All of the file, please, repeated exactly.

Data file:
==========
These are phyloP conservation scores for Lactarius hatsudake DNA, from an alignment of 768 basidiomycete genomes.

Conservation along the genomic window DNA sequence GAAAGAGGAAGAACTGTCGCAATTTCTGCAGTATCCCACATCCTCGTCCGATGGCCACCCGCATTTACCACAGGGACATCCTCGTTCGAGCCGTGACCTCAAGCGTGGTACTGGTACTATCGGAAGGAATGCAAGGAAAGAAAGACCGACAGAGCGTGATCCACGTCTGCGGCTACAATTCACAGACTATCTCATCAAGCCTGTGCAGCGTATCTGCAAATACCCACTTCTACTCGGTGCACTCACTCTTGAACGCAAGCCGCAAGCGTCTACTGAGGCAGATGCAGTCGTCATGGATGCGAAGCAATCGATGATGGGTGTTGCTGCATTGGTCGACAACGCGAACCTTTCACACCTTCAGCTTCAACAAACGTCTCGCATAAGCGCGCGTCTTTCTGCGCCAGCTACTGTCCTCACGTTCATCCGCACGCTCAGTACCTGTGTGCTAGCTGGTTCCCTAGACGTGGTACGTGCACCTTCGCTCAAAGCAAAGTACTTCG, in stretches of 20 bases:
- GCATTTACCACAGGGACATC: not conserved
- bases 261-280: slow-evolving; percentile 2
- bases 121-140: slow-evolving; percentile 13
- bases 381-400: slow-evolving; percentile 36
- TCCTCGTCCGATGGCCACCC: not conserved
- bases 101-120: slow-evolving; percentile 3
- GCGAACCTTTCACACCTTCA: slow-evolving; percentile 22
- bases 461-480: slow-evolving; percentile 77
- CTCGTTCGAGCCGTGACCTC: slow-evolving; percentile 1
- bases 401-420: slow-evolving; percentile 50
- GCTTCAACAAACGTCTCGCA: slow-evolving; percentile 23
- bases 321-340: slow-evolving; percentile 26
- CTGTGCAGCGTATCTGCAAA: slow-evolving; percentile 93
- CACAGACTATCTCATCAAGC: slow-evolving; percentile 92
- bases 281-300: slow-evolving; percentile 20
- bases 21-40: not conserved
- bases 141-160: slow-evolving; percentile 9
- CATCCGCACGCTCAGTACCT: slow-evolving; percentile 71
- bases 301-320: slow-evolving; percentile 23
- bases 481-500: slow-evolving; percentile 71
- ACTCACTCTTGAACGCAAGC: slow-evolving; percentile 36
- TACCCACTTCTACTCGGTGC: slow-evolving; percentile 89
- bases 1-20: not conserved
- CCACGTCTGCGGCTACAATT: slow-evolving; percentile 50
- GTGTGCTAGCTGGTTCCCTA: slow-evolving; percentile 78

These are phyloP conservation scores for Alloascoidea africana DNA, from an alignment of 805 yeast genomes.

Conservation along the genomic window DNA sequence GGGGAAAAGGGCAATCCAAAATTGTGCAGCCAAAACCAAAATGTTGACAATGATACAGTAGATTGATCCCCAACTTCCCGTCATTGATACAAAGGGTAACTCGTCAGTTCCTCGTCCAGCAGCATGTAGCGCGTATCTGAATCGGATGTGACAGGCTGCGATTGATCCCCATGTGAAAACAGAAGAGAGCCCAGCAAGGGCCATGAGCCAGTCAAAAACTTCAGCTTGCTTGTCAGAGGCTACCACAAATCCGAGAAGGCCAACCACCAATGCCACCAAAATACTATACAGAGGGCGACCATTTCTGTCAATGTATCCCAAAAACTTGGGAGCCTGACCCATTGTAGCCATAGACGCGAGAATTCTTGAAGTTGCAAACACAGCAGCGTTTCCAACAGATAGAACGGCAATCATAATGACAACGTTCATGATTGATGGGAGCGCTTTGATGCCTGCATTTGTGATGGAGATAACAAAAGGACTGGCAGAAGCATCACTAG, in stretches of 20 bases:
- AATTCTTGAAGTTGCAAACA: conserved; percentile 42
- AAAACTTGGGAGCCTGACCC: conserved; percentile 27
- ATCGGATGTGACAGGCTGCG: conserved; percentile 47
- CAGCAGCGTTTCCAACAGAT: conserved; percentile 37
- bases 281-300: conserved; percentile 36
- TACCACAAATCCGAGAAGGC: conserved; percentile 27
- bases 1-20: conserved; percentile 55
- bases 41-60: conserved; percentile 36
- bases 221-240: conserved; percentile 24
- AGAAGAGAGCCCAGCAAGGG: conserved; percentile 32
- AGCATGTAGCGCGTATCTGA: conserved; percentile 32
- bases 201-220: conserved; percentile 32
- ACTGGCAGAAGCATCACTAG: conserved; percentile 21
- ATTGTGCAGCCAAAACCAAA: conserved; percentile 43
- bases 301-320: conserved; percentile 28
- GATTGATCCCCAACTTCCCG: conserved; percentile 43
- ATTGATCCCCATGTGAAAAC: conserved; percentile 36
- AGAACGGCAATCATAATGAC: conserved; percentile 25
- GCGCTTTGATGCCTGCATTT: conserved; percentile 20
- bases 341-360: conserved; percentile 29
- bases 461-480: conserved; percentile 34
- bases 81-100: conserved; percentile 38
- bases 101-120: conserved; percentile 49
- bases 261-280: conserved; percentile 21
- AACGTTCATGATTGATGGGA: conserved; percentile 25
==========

These are phyloP conservation scores for Lactarius hatsudake DNA, from an alignment of 768 basidiomycete genomes.

Conservation along the genomic window DNA sequence GAAAGAGGAAGAACTGTCGCAATTTCTGCAGTATCCCACATCCTCGTCCGATGGCCACCCGCATTTACCACAGGGACATCCTCGTTCGAGCCGTGACCTCAAGCGTGGTACTGGTACTATCGGAAGGAATGCAAGGAAAGAAAGACCGACAGAGCGTGATCCACGTCTGCGGCTACAATTCACAGACTATCTCATCAAGCCTGTGCAGCGTATCTGCAAATACCCACTTCTACTCGGTGCACTCACTCTTGAACGCAAGCCGCAAGCGTCTACTGAGGCAGATGCAGTCGTCATGGATGCGAAGCAATCGATGATGGGTGTTGCTGCATTGGTCGACAACGCGAACCTTTCACACCTTCAGCTTCAACAAACGTCTCGCATAAGCGCGCGTCTTTCTGCGCCAGCTACTGTCCTCACGTTCATCCGCACGCTCAGTACCTGTGTGCTAGCTGGTTCCCTAGACGTGGTACGTGCACCTTCGCTCAAAGCAAAGTACTTCG, in stretches of 20 bases:
- GCATTTACCACAGGGACATC: not conserved
- bases 261-280: slow-evolving; percentile 2
- bases 121-140: slow-evolving; percentile 13
- bases 381-400: slow-evolving; percentile 36
- TCCTCGTCCGATGGCCACCC: not conserved
- bases 101-120: slow-evolving; percentile 3
- GCGAACCTTTCACACCTTCA: slow-evolving; percentile 22
- bases 461-480: slow-evolving; percentile 77
- CTCGTTCGAGCCGTGACCTC: slow-evolving; percentile 1
- bases 401-420: slow-evolving; percentile 50
- GCTTCAACAAACGTCTCGCA: slow-evolving; percentile 23
- bases 321-340: slow-evolving; percentile 26
- CTGTGCAGCGTATCTGCAAA: slow-evolving; percentile 93
- CACAGACTATCTCATCAAGC: slow-evolving; percentile 92
- bases 281-300: slow-evolving; percentile 20
- bases 21-40: not conserved
- bases 141-160: slow-evolving; percentile 9
- CATCCGCACGCTCAGTACCT: slow-evolving; percentile 71
- bases 301-320: slow-evolving; percentile 23
- bases 481-500: slow-evolving; percentile 71
- ACTCACTCTTGAACGCAAGC: slow-evolving; percentile 36
- TACCCACTTCTACTCGGTGC: slow-evolving; percentile 89
- bases 1-20: not conserved
- CCACGTCTGCGGCTACAATT: slow-evolving; percentile 50
- GTGTGCTAGCTGGTTCCCTA: slow-evolving; percentile 78

These are phyloP conservation scores for Alloascoidea africana DNA, from an alignment of 805 yeast genomes.

Conservation along the genomic window DNA sequence GGGGAAAAGGGCAATCCAAAATTGTGCAGCCAAAACCAAAATGTTGACAATGATACAGTAGATTGATCCCCAACTTCCCGTCATTGATACAAAGGGTAACTCGTCAGTTCCTCGTCCAGCAGCATGTAGCGCGTATCTGAATCGGATGTGACAGGCTGCGATTGATCCCCATGTGAAAACAGAAGAGAGCCCAGCAAGGGCCATGAGCCAGTCAAAAACTTCAGCTTGCTTGTCAGAGGCTACCACAAATCCGAGAAGGCCAACCACCAATGCCACCAAAATACTATACAGAGGGCGACCATTTCTGTCAATGTATCCCAAAAACTTGGGAGCCTGACCCATTGTAGCCATAGACGCGAGAATTCTTGAAGTTGCAAACACAGCAGCGTTTCCAACAGATAGAACGGCAATCATAATGACAACGTTCATGATTGATGGGAGCGCTTTGATGCCTGCATTTGTGATGGAGATAACAAAAGGACTGGCAGAAGCATCACTAG, in stretches of 20 bases:
- AATTCTTGAAGTTGCAAACA: conserved; percentile 42
- AAAACTTGGGAGCCTGACCC: conserved; percentile 27
- ATCGGATGTGACAGGCTGCG: conserved; percentile 47
- CAGCAGCGTTTCCAACAGAT: conserved; percentile 37
- bases 281-300: conserved; percentile 36
- TACCACAAATCCGAGAAGGC: conserved; percentile 27
- bases 1-20: conserved; percentile 55
- bases 41-60: conserved; percentile 36
- bases 221-240: conserved; percentile 24
- AGAAGAGAGCCCAGCAAGGG: conserved; percentile 32
- AGCATGTAGCGCGTATCTGA: conserved; percentile 32
- bases 201-220: conserved; percentile 32
- ACTGGCAGAAGCATCACTAG: conserved; percentile 21
- ATTGTGCAGCCAAAACCAAA: conserved; percentile 43
- bases 301-320: conserved; percentile 28
- GATTGATCCCCAACTTCCCG: conserved; percentile 43
- ATTGATCCCCATGTGAAAAC: conserved; percentile 36
- AGAACGGCAATCATAATGAC: conserved; percentile 25
- GCGCTTTGATGCCTGCATTT: conserved; percentile 20
- bases 341-360: conserved; percentile 29
- bases 461-480: conserved; percentile 34
- bases 81-100: conserved; percentile 38
- bases 101-120: conserved; percentile 49
- bases 261-280: conserved; percentile 21
- AACGTTCATGATTGATGGGA: conserved; percentile 25